Kenya's Youth Employment Challenge

15 Jan 2013
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Kenya faces a significant unemployment problem that affects young people especially hard. Youth unemployment rates are several times higher than the rates among adults and particularly high in cities and among females. As young people grow up, they stop depending on other people’s income and become independent. During their transition from childhood to adulthood, access to
good jobs of acceptable quality is essential for youth to acquire independence from their parents, brighten their prospects in the job market and enhance their prospects of forming a family.

 

The focus of this discussion paper is to dig in the Kenya Integrated Household Budget Survey (KIHBS) 2005/2006 in search of evidence to delineate the main characteristics of Kenya’s youth employment challenge and inform the relevant employment policies. The study adopts a working definition of youth as those aged from 15 to 34 years. Also, an attempt is made to be as detailed as possible in examining different youth age subgroups.


The paper builds on at least two important United Nations Development Programme (UNDP) reports: the Employment-Based Economic Strategy for Kenya 2007 and the Youth Report 2010. Analysed evidence refers to data gathered by the KIHBS 2005/2006, complemented with UN Population Statistics of 2011.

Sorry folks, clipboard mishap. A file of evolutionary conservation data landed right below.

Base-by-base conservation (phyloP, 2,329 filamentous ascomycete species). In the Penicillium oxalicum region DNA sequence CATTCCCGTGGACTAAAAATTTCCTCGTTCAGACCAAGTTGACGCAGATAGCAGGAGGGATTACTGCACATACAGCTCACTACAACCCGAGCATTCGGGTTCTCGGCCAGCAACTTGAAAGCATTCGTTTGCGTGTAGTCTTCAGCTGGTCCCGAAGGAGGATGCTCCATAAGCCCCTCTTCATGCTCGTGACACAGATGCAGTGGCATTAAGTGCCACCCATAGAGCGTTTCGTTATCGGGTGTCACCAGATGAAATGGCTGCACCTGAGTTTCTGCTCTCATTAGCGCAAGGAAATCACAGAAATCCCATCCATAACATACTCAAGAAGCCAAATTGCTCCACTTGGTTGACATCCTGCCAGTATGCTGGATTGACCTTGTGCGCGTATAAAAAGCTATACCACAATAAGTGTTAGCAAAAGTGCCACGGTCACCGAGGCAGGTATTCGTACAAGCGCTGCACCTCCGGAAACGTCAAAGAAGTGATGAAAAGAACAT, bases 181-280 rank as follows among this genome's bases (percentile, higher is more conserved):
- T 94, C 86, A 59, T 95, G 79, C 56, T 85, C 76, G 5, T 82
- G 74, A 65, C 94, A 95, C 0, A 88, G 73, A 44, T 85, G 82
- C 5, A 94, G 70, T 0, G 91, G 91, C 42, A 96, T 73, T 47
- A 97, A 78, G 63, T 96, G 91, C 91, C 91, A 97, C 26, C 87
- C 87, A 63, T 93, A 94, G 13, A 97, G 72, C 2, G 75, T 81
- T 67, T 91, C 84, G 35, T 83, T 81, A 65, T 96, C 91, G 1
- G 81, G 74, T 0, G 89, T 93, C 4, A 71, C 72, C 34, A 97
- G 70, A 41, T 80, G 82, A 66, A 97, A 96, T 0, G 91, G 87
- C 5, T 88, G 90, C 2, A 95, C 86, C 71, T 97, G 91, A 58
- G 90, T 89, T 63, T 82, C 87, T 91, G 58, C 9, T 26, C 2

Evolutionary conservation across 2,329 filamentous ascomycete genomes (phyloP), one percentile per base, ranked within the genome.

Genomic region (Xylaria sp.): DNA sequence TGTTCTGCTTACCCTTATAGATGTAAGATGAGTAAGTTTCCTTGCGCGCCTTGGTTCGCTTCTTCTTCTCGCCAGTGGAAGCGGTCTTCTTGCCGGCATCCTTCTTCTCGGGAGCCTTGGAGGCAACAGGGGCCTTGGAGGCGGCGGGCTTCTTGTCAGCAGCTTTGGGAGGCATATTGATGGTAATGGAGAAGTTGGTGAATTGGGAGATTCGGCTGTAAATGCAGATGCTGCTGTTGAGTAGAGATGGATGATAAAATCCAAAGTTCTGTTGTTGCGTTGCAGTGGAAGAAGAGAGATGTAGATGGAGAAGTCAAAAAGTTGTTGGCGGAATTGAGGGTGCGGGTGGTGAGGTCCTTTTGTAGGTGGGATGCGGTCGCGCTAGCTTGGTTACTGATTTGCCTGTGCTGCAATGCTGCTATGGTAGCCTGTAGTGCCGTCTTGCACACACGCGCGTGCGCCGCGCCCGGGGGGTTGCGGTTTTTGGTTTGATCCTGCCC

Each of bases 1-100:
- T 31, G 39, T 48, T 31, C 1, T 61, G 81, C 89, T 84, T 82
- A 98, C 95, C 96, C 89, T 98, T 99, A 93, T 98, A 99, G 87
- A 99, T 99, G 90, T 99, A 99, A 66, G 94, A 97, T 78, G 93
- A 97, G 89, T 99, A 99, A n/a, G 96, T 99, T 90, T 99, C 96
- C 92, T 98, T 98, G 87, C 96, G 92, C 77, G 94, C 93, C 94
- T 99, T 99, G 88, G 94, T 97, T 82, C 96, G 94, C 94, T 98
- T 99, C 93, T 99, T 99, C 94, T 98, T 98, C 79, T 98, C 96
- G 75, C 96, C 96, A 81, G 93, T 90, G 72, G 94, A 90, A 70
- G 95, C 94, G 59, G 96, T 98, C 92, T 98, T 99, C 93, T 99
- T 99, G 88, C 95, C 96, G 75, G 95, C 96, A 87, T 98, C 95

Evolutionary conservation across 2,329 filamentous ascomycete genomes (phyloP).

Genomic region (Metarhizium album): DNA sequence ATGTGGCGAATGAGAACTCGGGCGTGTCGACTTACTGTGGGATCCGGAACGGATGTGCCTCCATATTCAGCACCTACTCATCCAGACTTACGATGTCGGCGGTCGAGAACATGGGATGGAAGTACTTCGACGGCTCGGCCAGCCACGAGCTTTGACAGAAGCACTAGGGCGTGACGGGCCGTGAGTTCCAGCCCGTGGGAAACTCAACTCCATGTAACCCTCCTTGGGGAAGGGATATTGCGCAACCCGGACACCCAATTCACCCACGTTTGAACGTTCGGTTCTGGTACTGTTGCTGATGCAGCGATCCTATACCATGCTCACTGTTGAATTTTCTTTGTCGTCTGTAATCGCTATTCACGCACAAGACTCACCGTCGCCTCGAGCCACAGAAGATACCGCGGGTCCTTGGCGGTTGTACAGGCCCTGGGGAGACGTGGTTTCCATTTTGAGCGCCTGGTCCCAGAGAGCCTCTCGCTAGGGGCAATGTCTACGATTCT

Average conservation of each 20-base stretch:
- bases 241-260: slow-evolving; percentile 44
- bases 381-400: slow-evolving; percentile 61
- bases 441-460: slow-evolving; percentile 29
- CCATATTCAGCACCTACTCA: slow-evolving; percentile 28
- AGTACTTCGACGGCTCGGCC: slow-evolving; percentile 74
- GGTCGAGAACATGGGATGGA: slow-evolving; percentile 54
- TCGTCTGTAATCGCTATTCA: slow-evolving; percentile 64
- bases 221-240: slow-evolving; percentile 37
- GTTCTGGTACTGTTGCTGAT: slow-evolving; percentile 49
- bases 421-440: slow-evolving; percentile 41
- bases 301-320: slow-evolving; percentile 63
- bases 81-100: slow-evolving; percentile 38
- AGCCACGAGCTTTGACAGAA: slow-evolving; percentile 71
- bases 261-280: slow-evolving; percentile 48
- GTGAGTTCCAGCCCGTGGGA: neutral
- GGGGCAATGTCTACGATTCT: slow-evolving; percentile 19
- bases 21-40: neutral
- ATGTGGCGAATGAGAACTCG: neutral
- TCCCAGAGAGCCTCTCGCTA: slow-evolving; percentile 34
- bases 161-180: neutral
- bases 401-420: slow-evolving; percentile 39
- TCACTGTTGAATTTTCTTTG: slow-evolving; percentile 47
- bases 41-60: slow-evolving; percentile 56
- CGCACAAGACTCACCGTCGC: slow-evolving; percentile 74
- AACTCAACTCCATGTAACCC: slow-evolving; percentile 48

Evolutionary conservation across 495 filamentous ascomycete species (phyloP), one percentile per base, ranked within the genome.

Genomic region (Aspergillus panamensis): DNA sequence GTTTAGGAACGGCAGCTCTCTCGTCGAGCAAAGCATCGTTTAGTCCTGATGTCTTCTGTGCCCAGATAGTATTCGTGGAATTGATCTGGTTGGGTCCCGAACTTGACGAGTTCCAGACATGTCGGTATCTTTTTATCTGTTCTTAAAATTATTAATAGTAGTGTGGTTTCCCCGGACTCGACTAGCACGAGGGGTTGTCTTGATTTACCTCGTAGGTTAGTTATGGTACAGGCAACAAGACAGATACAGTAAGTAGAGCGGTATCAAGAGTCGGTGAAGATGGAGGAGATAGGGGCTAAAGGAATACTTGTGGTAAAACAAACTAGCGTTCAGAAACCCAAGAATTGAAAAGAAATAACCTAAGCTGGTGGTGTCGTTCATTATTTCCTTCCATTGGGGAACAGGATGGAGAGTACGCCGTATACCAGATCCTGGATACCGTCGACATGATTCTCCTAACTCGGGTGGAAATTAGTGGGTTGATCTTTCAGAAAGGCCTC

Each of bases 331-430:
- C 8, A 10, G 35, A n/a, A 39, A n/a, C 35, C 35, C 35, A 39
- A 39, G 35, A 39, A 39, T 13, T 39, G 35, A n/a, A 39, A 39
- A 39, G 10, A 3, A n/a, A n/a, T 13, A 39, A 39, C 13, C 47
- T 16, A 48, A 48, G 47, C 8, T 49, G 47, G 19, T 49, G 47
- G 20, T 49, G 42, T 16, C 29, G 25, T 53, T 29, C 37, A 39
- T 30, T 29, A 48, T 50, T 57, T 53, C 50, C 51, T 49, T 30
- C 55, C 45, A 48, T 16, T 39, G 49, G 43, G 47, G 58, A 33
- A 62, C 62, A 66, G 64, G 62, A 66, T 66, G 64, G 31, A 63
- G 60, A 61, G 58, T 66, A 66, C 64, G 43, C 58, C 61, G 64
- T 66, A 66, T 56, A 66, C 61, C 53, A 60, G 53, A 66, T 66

The discussion paper is organized as follows: the first section looks at historical trends of population, employment and economic growth. The second section considers the main dimensions of unemployment and the conditioning factors influencing labour market participation. The third section discusses youth employment and unemployment in the context of young people’s choice of activity by gender, education, income and type of area of residence. In the fourth section, youth labour earnings are examined, concentrating the attention on people reporting wage income. The fifth section discusses household enterprises, focusing on those headed by young people. The sixth section looks at unemployment and activity choice by province. The seventh section offers a brief review of Kenya’s employment and youth employment policies, touching on some international experiences of youth employment programmes. The eighth section offers final remarks, highlighting policy implications from the review of statistical evidence.

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